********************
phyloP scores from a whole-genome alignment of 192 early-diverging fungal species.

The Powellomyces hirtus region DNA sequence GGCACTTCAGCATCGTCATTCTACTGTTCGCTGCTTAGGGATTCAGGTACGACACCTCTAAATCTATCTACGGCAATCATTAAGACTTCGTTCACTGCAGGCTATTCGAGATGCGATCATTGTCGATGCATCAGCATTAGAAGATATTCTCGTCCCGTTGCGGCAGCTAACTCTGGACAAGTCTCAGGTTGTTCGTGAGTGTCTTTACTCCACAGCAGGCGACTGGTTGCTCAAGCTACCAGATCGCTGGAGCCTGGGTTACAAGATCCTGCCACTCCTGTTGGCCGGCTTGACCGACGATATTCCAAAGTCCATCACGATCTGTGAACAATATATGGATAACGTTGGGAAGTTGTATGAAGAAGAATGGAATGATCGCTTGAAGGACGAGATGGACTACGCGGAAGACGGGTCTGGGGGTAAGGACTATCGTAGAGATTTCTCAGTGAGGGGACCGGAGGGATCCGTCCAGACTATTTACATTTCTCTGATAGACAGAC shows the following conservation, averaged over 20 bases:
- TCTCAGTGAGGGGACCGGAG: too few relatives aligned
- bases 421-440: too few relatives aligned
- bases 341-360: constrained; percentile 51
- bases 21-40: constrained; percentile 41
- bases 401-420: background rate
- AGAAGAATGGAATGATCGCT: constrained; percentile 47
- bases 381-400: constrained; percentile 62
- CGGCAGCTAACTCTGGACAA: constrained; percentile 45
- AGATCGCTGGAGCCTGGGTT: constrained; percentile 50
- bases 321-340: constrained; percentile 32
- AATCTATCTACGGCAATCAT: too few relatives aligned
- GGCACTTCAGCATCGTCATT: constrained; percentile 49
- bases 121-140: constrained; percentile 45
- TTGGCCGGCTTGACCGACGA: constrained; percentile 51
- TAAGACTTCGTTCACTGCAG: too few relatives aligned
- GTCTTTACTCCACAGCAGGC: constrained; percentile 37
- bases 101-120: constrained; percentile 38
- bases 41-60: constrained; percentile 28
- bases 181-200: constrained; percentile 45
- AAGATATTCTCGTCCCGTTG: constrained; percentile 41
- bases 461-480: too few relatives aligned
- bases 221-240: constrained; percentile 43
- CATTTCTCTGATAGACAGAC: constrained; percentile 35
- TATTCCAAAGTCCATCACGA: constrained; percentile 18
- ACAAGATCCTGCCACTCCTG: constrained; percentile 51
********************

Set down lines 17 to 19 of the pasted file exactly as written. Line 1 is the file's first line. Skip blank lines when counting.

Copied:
- TAAGACTTCGTTCACTGCAG: too few relatives aligned
- GTCTTTACTCCACAGCAGGC: constrained; percentile 37
- bases 101-120: constrained; percentile 38